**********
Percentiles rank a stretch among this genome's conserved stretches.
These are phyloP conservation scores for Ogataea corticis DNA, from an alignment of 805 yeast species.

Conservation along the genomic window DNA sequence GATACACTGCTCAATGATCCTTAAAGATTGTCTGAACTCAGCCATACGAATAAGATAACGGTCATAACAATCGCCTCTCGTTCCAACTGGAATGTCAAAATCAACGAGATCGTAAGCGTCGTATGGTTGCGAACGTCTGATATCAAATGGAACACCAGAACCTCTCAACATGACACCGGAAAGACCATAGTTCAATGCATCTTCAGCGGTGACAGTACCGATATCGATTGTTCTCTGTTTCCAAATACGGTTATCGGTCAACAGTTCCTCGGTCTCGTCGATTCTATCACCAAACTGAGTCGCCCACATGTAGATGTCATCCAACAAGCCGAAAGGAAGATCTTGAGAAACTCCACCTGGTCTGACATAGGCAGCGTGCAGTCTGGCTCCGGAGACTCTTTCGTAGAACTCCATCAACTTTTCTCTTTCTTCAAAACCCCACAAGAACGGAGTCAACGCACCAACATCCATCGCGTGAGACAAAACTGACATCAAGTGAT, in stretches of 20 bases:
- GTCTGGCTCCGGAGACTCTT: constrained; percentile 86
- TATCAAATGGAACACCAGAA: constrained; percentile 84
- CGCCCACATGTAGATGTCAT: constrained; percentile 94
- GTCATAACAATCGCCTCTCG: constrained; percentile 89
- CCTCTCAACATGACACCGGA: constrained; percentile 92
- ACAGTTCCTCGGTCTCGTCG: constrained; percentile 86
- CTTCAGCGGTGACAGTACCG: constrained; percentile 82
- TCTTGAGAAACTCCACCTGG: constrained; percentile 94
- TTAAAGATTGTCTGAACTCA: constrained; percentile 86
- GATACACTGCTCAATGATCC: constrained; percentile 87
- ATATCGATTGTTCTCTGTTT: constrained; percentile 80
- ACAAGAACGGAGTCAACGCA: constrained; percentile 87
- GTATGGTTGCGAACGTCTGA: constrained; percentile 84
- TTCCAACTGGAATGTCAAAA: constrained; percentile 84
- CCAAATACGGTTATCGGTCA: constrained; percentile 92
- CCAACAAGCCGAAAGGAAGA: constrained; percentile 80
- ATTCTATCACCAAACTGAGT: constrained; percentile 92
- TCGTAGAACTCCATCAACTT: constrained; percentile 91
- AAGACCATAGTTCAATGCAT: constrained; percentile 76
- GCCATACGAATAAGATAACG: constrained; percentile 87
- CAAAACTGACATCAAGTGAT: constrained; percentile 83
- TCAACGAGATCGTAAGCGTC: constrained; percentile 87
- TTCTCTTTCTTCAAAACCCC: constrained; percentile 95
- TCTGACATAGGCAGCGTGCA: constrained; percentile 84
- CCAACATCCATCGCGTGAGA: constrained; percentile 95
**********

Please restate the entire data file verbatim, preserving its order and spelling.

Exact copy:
Percentiles rank a stretch among this genome's conserved stretches.
These are phyloP conservation scores for Ogataea corticis DNA, from an alignment of 805 yeast species.

Conservation along the genomic window DNA sequence GATACACTGCTCAATGATCCTTAAAGATTGTCTGAACTCAGCCATACGAATAAGATAACGGTCATAACAATCGCCTCTCGTTCCAACTGGAATGTCAAAATCAACGAGATCGTAAGCGTCGTATGGTTGCGAACGTCTGATATCAAATGGAACACCAGAACCTCTCAACATGACACCGGAAAGACCATAGTTCAATGCATCTTCAGCGGTGACAGTACCGATATCGATTGTTCTCTGTTTCCAAATACGGTTATCGGTCAACAGTTCCTCGGTCTCGTCGATTCTATCACCAAACTGAGTCGCCCACATGTAGATGTCATCCAACAAGCCGAAAGGAAGATCTTGAGAAACTCCACCTGGTCTGACATAGGCAGCGTGCAGTCTGGCTCCGGAGACTCTTTCGTAGAACTCCATCAACTTTTCTCTTTCTTCAAAACCCCACAAGAACGGAGTCAACGCACCAACATCCATCGCGTGAGACAAAACTGACATCAAGTGAT, in stretches of 20 bases:
- GTCTGGCTCCGGAGACTCTT: constrained; percentile 86
- TATCAAATGGAACACCAGAA: constrained; percentile 84
- CGCCCACATGTAGATGTCAT: constrained; percentile 94
- GTCATAACAATCGCCTCTCG: constrained; percentile 89
- CCTCTCAACATGACACCGGA: constrained; percentile 92
- ACAGTTCCTCGGTCTCGTCG: constrained; percentile 86
- CTTCAGCGGTGACAGTACCG: constrained; percentile 82
- TCTTGAGAAACTCCACCTGG: constrained; percentile 94
- TTAAAGATTGTCTGAACTCA: constrained; percentile 86
- GATACACTGCTCAATGATCC: constrained; percentile 87
- ATATCGATTGTTCTCTGTTT: constrained; percentile 80
- ACAAGAACGGAGTCAACGCA: constrained; percentile 87
- GTATGGTTGCGAACGTCTGA: constrained; percentile 84
- TTCCAACTGGAATGTCAAAA: constrained; percentile 84
- CCAAATACGGTTATCGGTCA: constrained; percentile 92
- CCAACAAGCCGAAAGGAAGA: constrained; percentile 80
- ATTCTATCACCAAACTGAGT: constrained; percentile 92
- TCGTAGAACTCCATCAACTT: constrained; percentile 91
- AAGACCATAGTTCAATGCAT: constrained; percentile 76
- GCCATACGAATAAGATAACG: constrained; percentile 87
- CAAAACTGACATCAAGTGAT: constrained; percentile 83
- TCAACGAGATCGTAAGCGTC: constrained; percentile 87
- TTCTCTTTCTTCAAAACCCC: constrained; percentile 95
- TCTGACATAGGCAGCGTGCA: constrained; percentile 84
- CCAACATCCATCGCGTGAGA: constrained; percentile 95